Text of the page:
7. Focus on slow, controlled breathing through the nose

With time and persistence, these strategies should help you to reduce the amount you are coughing.

Upper airway health

General ways to look after your upper airway, which will help minimise irritation and coughing.

  1. Keep well hydrated. Aim to drink 1.5-2 litres of fluid a day, the majority being water. Avoid caffeine and sweet or fizzy drinks, and drink alcohol in moderation.
  2. Don’t clear your throat. This causes a vicious cycle of irritation and tension in your throat. Sip and swallow instead.
  3. Steam inhalation is an excellent way of hydrating the throat, and can help sooth feelings of dryness, irritation or tickling. You can buy cups called ‘steam inhalers’
  4. Protect your throat from acid reflux. Symptoms of reflux can include heartburn and/or indigestion, but also coughing or throat clearing, excess mucous, or a feeling of a lump in your throat. This is caused by the acid ‘burning’ the throat. Avoid problematic foods, such as fatty, spicy or sugary foods; caffeinated, fizzy or acidic drinks, and leave 3-4 hours between eating and going to bed. Tilting yourself in bed, with a foam wedge or bricks under the legs at the head end, can help minimise acid reflux at night. Gaviscon Advance is the most effective over the counter treatment.
  1. Avoid irritants. Chemical fumes (e.g. cleaning products or perfumes) and dusty atmospheres are irritants of the throat. Wear a mask if you work in environments with fumes/dust. Cigarette smoke is especially harmful and can cause voice changes, long term damage and ultimately cancer. Stop smoking, and avoid smoky atmospheres.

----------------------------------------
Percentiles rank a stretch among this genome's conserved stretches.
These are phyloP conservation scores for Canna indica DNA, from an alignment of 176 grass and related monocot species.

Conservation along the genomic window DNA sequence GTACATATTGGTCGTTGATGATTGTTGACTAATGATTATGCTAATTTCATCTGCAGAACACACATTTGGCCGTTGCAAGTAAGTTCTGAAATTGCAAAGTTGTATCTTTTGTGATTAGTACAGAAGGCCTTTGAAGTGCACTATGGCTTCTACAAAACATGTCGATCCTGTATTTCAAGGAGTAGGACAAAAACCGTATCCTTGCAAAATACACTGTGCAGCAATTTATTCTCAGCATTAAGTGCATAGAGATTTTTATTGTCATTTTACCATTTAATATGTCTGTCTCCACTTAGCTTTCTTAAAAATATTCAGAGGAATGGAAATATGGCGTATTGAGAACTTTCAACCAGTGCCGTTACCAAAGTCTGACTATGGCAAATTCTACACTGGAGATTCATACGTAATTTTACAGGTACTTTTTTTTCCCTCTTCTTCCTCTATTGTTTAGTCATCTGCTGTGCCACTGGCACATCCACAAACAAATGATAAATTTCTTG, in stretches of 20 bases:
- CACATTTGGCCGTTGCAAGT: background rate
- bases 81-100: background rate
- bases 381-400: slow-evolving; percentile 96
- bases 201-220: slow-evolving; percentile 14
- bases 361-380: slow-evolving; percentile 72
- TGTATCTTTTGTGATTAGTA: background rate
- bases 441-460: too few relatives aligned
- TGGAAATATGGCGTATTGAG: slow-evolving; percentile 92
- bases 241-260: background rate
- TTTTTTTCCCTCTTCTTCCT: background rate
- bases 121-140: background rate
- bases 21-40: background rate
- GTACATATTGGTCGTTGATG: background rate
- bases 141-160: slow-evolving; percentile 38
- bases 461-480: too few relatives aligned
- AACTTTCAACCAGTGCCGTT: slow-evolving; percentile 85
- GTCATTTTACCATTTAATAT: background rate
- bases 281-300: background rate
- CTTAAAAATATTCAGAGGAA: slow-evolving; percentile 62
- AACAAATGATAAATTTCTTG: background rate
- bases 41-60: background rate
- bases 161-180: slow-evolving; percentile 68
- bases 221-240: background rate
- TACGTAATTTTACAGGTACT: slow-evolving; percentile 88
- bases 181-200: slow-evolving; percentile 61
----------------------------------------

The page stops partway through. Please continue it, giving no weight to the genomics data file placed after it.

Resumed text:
2. Breathe through your nose. The nose acts as a filter which cleans, warms and humidifies the air as we breathe in. Breathing through our mouths means that cold, dry air enters our throats which can cause dryness and irritation. Nose breathing also activates the diaphragm, and increases the amount of oxygen your body absorbs. If your nose is blocked, congested or runny, or if you have post-nasal drip, a salt water rinse (NeilMed) or spray (Sterimar or Vicks Vapospray) can help.
  3. Be aware of the atmosphere. Very cold air, dry atmospheres and air conditioning can all affect the throat, causing dryness, tightness and irritation. Breathing through your nose will help warm the air. If you are outside in the cold, wear a scarf around your mouth and nose. If you are in a dry or air- conditioned environment, try to get fresh air by opening the windows, use a humidifier, or use indoor plants to clean and humidify the air.

Healthy Breathing

It is common for people to ‘shallow breathe’ – rapid breathing into the upper part of the chest. Learning diaphragmatic low breathing will help to relax your upper airway.

  1. It is often easiest to first achieve this breathing when lying down. Otherwise sit in an upright chair, with your bottom to the back of the chair, and let the backrest support you. Place both feet flat on the floor, in line with your hips.
  2. To start with, place one hand on your stomach, just above your belly-button. Breathe through your nose. Closing your eyes may help.
  3. As you breathe in, feel the air travelling all the way down to the bottom of your lungs. You should feel your stomach expand underneath your hand. Imagine a balloon filling with air. As you breathe out, your stomach will gently move back in as the ‘balloon’ empties.
  4. Try and reduce the amount of movement in your upper chest and shoulders. Keep the shoulders relaxed and down – they may want to rise as you breathe in – but this will stop your diaphragm from working fully.
  5. Think of the breath being low and gentle, it is not a ‘big’ breath or gasp.
  6. Slow your breathing down, trying to lengthen each inhale and exhale.
  7. Allow the breath to flow – try not to hold your breath at any point, althoughthere can be a small ‘pause’ in between breaths.
  8. Practisediaphragmaticbreathingfrequentlythroughtheday.Itisparticularly

beneficial if you are feeling stressed, to help relax the mind and body.